Christina Gardner – The Black Bear
(This story was originally posted February 2015)
The college search comes with a wealth of decisions. Would it be best to attend a school in-state or out-of-state? To come in with a major decided or undeclared? Would the environment be better with 30,000 students or 900? For African-American students however, another decision is usually added to the list. The decision is whether to attend an historically black college or university or a predominantly white institution.
This dilemma has been the brunt of Twitter debates as well as discussions regarding whether the HBCU is still necessary.
According to USAToday.com, before the Brown v. Board case desegregated the educational system, 90 percent of all African-Americans were enrolled at a HBCU. In 2011, the number had declined to 12 percent.
Still, the decision is a difficult one for some students. Recognizing the major differences in the universities can help African-American students decide whether they made the right choice.
As far as academia goes, Brianna Moore, who attended Jackson State University her freshman year for college then transferred to Missouri State, says the curriculum is more challenging at MSU, but says that the faculty at Jackson State were more supportive of their students.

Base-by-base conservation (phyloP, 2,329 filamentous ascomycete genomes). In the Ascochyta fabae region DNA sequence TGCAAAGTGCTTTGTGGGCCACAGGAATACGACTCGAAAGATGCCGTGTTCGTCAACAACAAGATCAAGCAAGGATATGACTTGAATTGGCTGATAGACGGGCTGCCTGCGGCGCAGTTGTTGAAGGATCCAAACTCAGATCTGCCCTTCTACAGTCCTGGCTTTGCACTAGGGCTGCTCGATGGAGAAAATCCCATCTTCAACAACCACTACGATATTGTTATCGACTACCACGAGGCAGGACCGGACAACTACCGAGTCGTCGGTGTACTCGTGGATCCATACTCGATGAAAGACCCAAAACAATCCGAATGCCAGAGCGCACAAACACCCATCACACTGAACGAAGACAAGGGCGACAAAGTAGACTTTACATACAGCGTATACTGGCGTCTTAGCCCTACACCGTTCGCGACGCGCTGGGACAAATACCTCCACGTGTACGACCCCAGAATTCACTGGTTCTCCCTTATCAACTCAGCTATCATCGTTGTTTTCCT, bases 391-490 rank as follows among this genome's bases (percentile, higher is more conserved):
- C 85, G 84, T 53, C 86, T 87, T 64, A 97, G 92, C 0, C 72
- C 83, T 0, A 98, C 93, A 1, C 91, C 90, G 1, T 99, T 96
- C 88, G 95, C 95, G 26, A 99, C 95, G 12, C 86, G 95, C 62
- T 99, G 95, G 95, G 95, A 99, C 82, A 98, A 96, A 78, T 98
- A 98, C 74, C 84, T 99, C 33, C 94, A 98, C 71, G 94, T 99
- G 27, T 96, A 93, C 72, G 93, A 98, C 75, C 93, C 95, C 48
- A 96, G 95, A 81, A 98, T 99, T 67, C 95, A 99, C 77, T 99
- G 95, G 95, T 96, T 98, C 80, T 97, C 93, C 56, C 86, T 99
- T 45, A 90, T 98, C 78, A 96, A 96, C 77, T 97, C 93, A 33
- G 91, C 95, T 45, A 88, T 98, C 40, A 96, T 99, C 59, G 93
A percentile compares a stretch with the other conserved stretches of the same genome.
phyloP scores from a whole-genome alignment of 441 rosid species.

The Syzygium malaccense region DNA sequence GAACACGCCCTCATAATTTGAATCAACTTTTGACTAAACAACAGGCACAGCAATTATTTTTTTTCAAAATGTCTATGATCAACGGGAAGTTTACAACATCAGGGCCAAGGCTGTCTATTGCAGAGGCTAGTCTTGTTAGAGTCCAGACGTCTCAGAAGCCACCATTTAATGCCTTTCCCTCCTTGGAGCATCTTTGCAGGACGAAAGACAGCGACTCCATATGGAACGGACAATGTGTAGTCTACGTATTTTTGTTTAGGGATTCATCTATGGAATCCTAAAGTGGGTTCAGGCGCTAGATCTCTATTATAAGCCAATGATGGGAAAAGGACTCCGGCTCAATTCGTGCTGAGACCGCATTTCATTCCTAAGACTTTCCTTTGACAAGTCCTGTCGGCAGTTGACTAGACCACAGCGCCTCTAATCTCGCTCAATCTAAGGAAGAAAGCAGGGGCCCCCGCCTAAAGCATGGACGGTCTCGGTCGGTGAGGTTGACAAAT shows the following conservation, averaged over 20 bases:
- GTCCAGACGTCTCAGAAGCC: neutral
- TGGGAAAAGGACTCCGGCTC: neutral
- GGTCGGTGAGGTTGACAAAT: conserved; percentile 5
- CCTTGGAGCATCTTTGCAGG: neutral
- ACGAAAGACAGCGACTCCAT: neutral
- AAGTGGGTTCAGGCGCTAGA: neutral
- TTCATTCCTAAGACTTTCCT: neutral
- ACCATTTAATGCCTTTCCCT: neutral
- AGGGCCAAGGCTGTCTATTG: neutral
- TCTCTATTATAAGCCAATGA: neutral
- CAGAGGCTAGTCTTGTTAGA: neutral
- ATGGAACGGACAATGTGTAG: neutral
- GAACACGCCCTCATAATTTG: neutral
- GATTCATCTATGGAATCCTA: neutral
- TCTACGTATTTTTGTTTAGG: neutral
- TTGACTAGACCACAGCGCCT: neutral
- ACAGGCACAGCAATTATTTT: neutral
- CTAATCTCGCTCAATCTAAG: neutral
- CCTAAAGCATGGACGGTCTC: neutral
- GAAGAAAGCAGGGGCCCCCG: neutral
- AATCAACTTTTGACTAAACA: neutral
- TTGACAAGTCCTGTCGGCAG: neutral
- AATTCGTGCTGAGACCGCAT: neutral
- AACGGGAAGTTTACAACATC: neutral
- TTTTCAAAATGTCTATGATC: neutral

“I feel like a good portion of the professors, depending on your major, just give a grade as opposed to you having to work for it, but I can definitely say that they will offer you more of their time and assistance compared to the professors here,” Moore said.
Malikah Marrus, a faculty member at MSU and a graduate of Fisk University, reinforced this idea. “All of the faculty (at Fisk) were nurturing of the students. If they pushed you to the edge of the cliff, they wouldn’t let you fall,” Marrus said.
Marrus explained that at the HBCUs they attended, African-American history was interwoven into the curriculum.
“All of my history and political science classes has some focus on African-American politics. It wasn’t just a glance over the Civil Rights movement that only focused on Martin Luther King, Jr.,” Marrus said.
The social environment for African-American students at a PWI is built upon the idea that the African-American students have to interact with one another as the minority.
“Here, it’s like we have to stick together because our community is so small,” Moore said. She explained that the reverse of this at HBCUs creates diversity in things other than skin complexion. “I miss standing out because I’m from a different state, not because I’m black.”
Marrus has similar sentiments about the African-American faculty and staff at MSU. “Black faculty tend to stick together and seek each other out to be a support system,” Marrus said.
The major difference Moore pointed out was the emphasis that was put on uplifting African-American people and culture at HBCUs.
“Jackson State, like any HBCU, makes sure that everyone, no matter what, knows the history of African-Americans and the foundation that was built for HBCUs. We are often reminded of where we come from, where we could be and that being at a university is only pushing us further,” Moore said.